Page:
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Simon Ravn
06-27-2002, 07:42 AM
As a little followup to my \"160 voices\" topic, I would like to find out if SCSI is a sure-fire solution - if SCSI drives with 5ms. seektimes will make GS do 160 unique voices without any problems. Anyone who tried this? I can see SCSI drives have become quite a bit cheaper than last time I took a look, so I might be interested in this solution. Also, are there any 10.000 RPM SCSI drives which are about as quiet as IDE Seagate Baracuda IV?

Mark_Knecht
06-27-2002, 07:50 AM
Simon,
I\'m sure you already know about this, but just in case you don\'t, this site is great for comparing drives:

http://www.storagereview.com/ (\"http://www.storagereview.com/\")

Take care,
Mark

eggman
06-28-2002, 12:05 PM
James,

There is a better way of doing so...

If you wish to use two IDE drives to double the performance, I would recommend putting them on two seperate IDE channels (a cheap Ultra IDE card would provide you these).
Then, create a spanned volume (Win2000 and XP only).

For example, if you have two 60gb IDE drives, you can create one volume (\"D:\" for example), which will hold both drives, and its perfomance will be twice better than a single drive (Windows will split the reading / writing equally between these two drives).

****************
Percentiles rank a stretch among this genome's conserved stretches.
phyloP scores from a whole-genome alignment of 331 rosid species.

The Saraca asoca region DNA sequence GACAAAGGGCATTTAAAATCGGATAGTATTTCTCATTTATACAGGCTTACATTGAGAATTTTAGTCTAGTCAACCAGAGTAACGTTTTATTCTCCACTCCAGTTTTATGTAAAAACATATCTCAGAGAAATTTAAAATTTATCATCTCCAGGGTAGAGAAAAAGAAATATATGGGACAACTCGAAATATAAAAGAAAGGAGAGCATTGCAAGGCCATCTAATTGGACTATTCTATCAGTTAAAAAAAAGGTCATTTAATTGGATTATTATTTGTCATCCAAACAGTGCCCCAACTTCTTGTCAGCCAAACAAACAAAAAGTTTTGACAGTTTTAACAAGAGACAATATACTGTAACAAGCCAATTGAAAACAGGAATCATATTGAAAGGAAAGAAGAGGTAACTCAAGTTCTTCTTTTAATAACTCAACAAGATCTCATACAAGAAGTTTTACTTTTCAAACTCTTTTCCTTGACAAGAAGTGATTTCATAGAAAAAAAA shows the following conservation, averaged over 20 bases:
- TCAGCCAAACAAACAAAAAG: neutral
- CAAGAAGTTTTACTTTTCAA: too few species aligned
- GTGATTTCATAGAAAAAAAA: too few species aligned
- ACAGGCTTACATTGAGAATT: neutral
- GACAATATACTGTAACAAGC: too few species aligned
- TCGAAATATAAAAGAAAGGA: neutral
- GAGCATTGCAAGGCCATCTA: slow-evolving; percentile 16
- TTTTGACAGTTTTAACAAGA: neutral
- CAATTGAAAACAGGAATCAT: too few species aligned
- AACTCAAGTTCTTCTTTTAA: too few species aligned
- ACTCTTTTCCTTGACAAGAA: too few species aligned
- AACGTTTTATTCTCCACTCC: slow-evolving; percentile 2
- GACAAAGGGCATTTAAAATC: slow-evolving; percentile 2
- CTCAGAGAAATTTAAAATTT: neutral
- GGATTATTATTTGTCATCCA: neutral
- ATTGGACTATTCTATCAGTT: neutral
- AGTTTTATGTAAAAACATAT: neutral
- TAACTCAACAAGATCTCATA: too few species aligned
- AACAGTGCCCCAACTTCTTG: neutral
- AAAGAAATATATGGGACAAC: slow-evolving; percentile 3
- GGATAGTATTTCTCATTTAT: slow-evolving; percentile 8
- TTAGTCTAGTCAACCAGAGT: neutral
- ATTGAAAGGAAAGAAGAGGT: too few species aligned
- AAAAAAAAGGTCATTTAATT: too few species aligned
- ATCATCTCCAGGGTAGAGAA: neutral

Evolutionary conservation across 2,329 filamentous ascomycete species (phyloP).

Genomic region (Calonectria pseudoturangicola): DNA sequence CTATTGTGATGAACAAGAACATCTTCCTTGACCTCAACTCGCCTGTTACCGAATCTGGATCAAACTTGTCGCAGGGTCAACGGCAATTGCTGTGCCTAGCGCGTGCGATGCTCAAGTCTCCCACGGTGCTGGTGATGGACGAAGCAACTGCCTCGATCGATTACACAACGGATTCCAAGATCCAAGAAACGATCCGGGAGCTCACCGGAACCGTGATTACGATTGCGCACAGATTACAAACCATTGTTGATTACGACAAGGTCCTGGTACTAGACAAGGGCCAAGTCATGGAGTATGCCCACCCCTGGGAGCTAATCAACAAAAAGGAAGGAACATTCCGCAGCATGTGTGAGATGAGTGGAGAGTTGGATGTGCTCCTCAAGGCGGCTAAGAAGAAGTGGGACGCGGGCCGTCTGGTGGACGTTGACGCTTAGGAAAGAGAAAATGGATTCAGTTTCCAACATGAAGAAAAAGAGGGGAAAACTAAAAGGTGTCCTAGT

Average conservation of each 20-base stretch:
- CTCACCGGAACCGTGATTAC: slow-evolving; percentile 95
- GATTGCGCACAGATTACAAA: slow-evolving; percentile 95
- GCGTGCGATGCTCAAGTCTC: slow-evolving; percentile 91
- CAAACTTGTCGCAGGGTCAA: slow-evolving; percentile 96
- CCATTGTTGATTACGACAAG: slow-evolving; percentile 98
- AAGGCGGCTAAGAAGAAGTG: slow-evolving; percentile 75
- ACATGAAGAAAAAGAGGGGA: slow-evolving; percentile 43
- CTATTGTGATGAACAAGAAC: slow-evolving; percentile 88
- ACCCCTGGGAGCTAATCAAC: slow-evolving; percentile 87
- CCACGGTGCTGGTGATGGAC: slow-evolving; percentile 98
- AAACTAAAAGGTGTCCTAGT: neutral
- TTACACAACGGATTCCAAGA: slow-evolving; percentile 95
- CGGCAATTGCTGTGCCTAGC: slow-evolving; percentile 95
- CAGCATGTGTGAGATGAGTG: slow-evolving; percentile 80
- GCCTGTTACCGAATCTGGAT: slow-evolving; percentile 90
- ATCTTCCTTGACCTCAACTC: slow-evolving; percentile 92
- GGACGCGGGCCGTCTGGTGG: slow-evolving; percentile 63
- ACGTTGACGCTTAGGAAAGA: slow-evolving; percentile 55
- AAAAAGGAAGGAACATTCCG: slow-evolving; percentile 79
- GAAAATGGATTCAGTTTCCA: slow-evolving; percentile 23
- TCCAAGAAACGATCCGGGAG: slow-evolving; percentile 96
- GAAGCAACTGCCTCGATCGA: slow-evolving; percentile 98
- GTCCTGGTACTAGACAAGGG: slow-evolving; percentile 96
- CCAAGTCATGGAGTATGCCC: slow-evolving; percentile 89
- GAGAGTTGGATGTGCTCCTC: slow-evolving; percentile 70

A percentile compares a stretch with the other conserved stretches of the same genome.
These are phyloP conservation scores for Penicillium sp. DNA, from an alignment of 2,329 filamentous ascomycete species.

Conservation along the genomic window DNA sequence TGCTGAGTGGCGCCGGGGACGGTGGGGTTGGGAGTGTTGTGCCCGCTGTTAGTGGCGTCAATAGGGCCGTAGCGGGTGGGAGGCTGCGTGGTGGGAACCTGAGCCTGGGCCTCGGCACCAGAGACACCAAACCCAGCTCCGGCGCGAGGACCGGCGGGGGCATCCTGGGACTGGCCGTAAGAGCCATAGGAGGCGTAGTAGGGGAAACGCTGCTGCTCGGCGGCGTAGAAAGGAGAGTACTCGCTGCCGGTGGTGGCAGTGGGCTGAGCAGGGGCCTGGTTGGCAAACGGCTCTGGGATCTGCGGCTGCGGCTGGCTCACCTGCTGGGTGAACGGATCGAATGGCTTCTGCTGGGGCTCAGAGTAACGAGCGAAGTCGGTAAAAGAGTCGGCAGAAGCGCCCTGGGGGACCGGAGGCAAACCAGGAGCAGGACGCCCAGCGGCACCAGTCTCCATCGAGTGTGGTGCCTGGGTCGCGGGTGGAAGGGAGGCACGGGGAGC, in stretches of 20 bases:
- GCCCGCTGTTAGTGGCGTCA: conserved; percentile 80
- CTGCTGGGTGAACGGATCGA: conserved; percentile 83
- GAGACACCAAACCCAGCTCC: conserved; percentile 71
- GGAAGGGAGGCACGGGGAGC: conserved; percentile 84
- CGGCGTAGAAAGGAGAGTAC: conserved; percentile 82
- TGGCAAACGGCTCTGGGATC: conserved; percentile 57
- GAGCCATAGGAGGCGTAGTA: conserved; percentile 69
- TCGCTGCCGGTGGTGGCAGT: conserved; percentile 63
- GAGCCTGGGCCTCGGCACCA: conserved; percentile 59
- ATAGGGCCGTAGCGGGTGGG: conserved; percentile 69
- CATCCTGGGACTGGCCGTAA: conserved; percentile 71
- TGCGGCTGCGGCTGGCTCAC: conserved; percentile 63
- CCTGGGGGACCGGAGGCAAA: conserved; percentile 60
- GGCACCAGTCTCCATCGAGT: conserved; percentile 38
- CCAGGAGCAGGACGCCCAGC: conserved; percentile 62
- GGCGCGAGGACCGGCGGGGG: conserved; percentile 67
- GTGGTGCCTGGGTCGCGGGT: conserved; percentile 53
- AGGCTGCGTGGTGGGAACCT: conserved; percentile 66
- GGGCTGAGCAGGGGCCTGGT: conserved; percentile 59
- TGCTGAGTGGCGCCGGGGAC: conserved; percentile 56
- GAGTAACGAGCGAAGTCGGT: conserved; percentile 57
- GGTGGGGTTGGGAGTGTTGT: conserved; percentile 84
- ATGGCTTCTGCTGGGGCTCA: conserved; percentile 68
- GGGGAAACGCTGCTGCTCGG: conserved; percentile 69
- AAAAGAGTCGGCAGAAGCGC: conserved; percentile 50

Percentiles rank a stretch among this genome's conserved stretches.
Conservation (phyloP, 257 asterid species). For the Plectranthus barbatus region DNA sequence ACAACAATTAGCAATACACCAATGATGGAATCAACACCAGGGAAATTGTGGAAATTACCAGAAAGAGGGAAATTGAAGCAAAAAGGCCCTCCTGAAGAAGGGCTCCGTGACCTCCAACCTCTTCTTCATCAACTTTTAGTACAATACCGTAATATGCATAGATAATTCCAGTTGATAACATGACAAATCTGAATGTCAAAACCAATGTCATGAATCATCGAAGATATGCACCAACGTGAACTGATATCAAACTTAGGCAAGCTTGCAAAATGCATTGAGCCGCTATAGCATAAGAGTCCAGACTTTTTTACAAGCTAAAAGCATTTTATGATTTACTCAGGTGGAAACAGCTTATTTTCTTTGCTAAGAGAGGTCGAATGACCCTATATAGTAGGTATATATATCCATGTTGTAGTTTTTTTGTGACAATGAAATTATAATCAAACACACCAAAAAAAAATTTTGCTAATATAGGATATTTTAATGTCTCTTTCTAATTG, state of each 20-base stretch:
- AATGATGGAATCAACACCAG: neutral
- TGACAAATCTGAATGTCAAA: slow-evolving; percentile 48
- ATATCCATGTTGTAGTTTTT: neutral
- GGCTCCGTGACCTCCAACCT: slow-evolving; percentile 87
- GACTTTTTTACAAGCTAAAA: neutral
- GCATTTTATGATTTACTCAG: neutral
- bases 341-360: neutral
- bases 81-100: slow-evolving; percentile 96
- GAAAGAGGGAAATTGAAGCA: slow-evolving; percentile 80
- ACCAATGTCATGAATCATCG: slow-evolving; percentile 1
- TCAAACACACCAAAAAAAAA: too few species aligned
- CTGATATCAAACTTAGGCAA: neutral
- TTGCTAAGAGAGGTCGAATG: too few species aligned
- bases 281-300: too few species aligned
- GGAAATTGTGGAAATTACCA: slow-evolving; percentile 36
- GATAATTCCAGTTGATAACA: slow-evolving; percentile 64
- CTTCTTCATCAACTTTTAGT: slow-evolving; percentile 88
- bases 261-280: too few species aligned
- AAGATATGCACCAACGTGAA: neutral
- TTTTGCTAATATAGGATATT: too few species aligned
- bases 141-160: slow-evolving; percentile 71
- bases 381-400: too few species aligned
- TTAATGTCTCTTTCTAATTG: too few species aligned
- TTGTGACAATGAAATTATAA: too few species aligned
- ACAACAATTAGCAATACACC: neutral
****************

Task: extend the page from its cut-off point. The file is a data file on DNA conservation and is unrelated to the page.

Cheap and friggin\' fast!

gabriels
06-28-2002, 01:58 PM
How would this idea of using 2 drives improve performance. What would determine which drive GS goes to for any one note. If a all samples for an instrument happen to be on one drive, wouldn\'t GS just go to that drive for all it\'s voices trying to play that instrument?
Gabriel

Mark_Knecht
06-28-2002, 04:06 PM
True - the dual drive idea only works if the required notes are actually split among the drives. However, this is managable, I think. I can put my piano on drive 1 and my strings on drive two, for instance, and since I know the note density of the two MIDI tracks, it will work.

But you\'re right, if I try to do 160 note on only the piano, or only the strings, then it fails.


Originally posted by gabriels:
How would this idea of using 2 drives improve performance. What would determine which drive GS goes to for any one note. If a all samples for an instrument happen to be on one drive, wouldn\'t GS just go to that drive for all it\'s voices trying to play that instrument?
Gabriel<font size=\"2\" face=\"Verdana, Arial\">

gabriels
06-28-2002, 06:06 PM
Well, this makes sense after all. I\'d like to hear the results if you test your theory. I might go the same route.

I wonder how long it will be until we can put enough memory in our computers so we can dispense with the process of streaming off the drives. I wouldn\'t think we have too long to wait, and hopefully Tascam will take advantage of that to create software that doesn\'t have some of the drive induced weaknesses.
Gabriel

Simon Ravn
06-28-2002, 06:26 PM
I already have my GIGS spread across two different drives on two different channels though.

JamesGrote
06-28-2002, 11:48 PM
Or would a better idea be to simply get two big IDE drives and split gig files between them. This would idealistically have each drive only handling half the polyphony, hopefully reducing the affects of seek time, AND still be much cheaper than one SCSI drive.